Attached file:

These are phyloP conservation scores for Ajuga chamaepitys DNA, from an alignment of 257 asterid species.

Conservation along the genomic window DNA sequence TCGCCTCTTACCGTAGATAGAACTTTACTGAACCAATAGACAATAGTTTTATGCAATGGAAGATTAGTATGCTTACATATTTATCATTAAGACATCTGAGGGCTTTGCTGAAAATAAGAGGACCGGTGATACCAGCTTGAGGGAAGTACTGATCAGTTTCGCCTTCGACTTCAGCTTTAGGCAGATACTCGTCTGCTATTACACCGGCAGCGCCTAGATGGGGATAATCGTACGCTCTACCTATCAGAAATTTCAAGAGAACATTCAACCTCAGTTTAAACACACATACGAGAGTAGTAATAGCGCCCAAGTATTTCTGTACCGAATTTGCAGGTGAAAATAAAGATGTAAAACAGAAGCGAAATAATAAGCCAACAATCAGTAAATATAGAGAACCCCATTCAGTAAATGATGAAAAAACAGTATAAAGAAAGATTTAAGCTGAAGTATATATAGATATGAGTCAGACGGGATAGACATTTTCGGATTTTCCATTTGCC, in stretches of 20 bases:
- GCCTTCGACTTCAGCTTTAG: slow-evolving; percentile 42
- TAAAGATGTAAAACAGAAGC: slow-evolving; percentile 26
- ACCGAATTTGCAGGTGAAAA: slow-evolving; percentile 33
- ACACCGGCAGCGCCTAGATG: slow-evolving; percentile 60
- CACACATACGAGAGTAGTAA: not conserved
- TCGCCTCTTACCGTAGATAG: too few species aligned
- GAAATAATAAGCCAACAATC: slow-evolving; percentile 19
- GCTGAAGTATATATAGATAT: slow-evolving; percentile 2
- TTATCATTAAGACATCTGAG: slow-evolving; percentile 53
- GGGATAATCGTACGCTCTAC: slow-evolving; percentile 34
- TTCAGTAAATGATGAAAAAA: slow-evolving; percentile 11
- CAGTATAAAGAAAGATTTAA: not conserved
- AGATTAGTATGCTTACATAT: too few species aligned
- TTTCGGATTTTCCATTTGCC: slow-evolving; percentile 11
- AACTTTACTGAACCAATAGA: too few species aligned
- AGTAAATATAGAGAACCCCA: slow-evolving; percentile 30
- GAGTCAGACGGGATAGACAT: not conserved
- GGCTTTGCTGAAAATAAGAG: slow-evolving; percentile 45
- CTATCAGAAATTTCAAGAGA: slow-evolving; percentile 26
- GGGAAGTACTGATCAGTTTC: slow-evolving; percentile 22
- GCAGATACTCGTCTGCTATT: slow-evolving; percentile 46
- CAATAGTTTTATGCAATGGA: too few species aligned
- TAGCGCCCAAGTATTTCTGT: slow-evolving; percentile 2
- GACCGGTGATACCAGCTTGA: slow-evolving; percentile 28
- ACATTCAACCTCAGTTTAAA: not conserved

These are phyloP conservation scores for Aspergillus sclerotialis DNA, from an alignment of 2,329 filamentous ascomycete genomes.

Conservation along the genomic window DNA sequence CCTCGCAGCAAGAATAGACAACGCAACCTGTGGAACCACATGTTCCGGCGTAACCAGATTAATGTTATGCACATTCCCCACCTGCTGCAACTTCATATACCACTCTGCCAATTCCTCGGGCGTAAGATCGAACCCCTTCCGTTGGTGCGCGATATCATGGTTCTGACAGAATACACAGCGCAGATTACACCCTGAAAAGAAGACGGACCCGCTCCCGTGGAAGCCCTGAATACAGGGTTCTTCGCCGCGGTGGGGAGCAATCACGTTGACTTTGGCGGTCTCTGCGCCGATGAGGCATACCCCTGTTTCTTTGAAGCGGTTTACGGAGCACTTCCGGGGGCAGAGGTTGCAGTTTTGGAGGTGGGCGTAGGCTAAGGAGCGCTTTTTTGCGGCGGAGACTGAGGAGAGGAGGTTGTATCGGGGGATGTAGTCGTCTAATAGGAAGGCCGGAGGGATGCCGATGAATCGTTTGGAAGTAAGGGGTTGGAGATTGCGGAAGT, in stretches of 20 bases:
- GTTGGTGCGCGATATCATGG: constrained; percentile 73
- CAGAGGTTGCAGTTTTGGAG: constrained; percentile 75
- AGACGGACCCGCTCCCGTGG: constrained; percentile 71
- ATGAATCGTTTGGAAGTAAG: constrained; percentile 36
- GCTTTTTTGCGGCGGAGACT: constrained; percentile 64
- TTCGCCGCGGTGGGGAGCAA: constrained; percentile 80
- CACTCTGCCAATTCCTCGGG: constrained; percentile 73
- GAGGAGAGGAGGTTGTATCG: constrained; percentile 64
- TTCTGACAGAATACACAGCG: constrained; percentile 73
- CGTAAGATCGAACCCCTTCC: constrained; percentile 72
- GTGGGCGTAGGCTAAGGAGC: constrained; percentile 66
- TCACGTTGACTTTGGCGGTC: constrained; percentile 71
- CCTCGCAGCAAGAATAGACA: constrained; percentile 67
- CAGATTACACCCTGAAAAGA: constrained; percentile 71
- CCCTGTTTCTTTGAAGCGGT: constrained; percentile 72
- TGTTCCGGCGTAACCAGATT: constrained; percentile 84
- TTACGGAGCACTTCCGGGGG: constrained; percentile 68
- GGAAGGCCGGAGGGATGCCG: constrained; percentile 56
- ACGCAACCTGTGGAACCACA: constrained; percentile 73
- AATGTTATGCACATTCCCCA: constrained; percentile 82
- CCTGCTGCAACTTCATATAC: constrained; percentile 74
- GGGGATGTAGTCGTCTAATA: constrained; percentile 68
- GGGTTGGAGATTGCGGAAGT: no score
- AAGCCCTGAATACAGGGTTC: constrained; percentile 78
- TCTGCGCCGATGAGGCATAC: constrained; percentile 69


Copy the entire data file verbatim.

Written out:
These are phyloP conservation scores for Ajuga chamaepitys DNA, from an alignment of 257 asterid species.

Conservation along the genomic window DNA sequence TCGCCTCTTACCGTAGATAGAACTTTACTGAACCAATAGACAATAGTTTTATGCAATGGAAGATTAGTATGCTTACATATTTATCATTAAGACATCTGAGGGCTTTGCTGAAAATAAGAGGACCGGTGATACCAGCTTGAGGGAAGTACTGATCAGTTTCGCCTTCGACTTCAGCTTTAGGCAGATACTCGTCTGCTATTACACCGGCAGCGCCTAGATGGGGATAATCGTACGCTCTACCTATCAGAAATTTCAAGAGAACATTCAACCTCAGTTTAAACACACATACGAGAGTAGTAATAGCGCCCAAGTATTTCTGTACCGAATTTGCAGGTGAAAATAAAGATGTAAAACAGAAGCGAAATAATAAGCCAACAATCAGTAAATATAGAGAACCCCATTCAGTAAATGATGAAAAAACAGTATAAAGAAAGATTTAAGCTGAAGTATATATAGATATGAGTCAGACGGGATAGACATTTTCGGATTTTCCATTTGCC, in stretches of 20 bases:
- GCCTTCGACTTCAGCTTTAG: slow-evolving; percentile 42
- TAAAGATGTAAAACAGAAGC: slow-evolving; percentile 26
- ACCGAATTTGCAGGTGAAAA: slow-evolving; percentile 33
- ACACCGGCAGCGCCTAGATG: slow-evolving; percentile 60
- CACACATACGAGAGTAGTAA: not conserved
- TCGCCTCTTACCGTAGATAG: too few species aligned
- GAAATAATAAGCCAACAATC: slow-evolving; percentile 19
- GCTGAAGTATATATAGATAT: slow-evolving; percentile 2
- TTATCATTAAGACATCTGAG: slow-evolving; percentile 53
- GGGATAATCGTACGCTCTAC: slow-evolving; percentile 34
- TTCAGTAAATGATGAAAAAA: slow-evolving; percentile 11
- CAGTATAAAGAAAGATTTAA: not conserved
- AGATTAGTATGCTTACATAT: too few species aligned
- TTTCGGATTTTCCATTTGCC: slow-evolving; percentile 11
- AACTTTACTGAACCAATAGA: too few species aligned
- AGTAAATATAGAGAACCCCA: slow-evolving; percentile 30
- GAGTCAGACGGGATAGACAT: not conserved
- GGCTTTGCTGAAAATAAGAG: slow-evolving; percentile 45
- CTATCAGAAATTTCAAGAGA: slow-evolving; percentile 26
- GGGAAGTACTGATCAGTTTC: slow-evolving; percentile 22
- GCAGATACTCGTCTGCTATT: slow-evolving; percentile 46
- CAATAGTTTTATGCAATGGA: too few species aligned
- TAGCGCCCAAGTATTTCTGT: slow-evolving; percentile 2
- GACCGGTGATACCAGCTTGA: slow-evolving; percentile 28
- ACATTCAACCTCAGTTTAAA: not conserved

These are phyloP conservation scores for Aspergillus sclerotialis DNA, from an alignment of 2,329 filamentous ascomycete genomes.

Conservation along the genomic window DNA sequence CCTCGCAGCAAGAATAGACAACGCAACCTGTGGAACCACATGTTCCGGCGTAACCAGATTAATGTTATGCACATTCCCCACCTGCTGCAACTTCATATACCACTCTGCCAATTCCTCGGGCGTAAGATCGAACCCCTTCCGTTGGTGCGCGATATCATGGTTCTGACAGAATACACAGCGCAGATTACACCCTGAAAAGAAGACGGACCCGCTCCCGTGGAAGCCCTGAATACAGGGTTCTTCGCCGCGGTGGGGAGCAATCACGTTGACTTTGGCGGTCTCTGCGCCGATGAGGCATACCCCTGTTTCTTTGAAGCGGTTTACGGAGCACTTCCGGGGGCAGAGGTTGCAGTTTTGGAGGTGGGCGTAGGCTAAGGAGCGCTTTTTTGCGGCGGAGACTGAGGAGAGGAGGTTGTATCGGGGGATGTAGTCGTCTAATAGGAAGGCCGGAGGGATGCCGATGAATCGTTTGGAAGTAAGGGGTTGGAGATTGCGGAAGT, in stretches of 20 bases:
- GTTGGTGCGCGATATCATGG: constrained; percentile 73
- CAGAGGTTGCAGTTTTGGAG: constrained; percentile 75
- AGACGGACCCGCTCCCGTGG: constrained; percentile 71
- ATGAATCGTTTGGAAGTAAG: constrained; percentile 36
- GCTTTTTTGCGGCGGAGACT: constrained; percentile 64
- TTCGCCGCGGTGGGGAGCAA: constrained; percentile 80
- CACTCTGCCAATTCCTCGGG: constrained; percentile 73
- GAGGAGAGGAGGTTGTATCG: constrained; percentile 64
- TTCTGACAGAATACACAGCG: constrained; percentile 73
- CGTAAGATCGAACCCCTTCC: constrained; percentile 72
- GTGGGCGTAGGCTAAGGAGC: constrained; percentile 66
- TCACGTTGACTTTGGCGGTC: constrained; percentile 71
- CCTCGCAGCAAGAATAGACA: constrained; percentile 67
- CAGATTACACCCTGAAAAGA: constrained; percentile 71
- CCCTGTTTCTTTGAAGCGGT: constrained; percentile 72
- TGTTCCGGCGTAACCAGATT: constrained; percentile 84
- TTACGGAGCACTTCCGGGGG: constrained; percentile 68
- GGAAGGCCGGAGGGATGCCG: constrained; percentile 56
- ACGCAACCTGTGGAACCACA: constrained; percentile 73
- AATGTTATGCACATTCCCCA: constrained; percentile 82
- CCTGCTGCAACTTCATATAC: constrained; percentile 74
- GGGGATGTAGTCGTCTAATA: constrained; percentile 68
- GGGTTGGAGATTGCGGAAGT: no score
- AAGCCCTGAATACAGGGTTC: constrained; percentile 78
- TCTGCGCCGATGAGGCATAC: constrained; percentile 69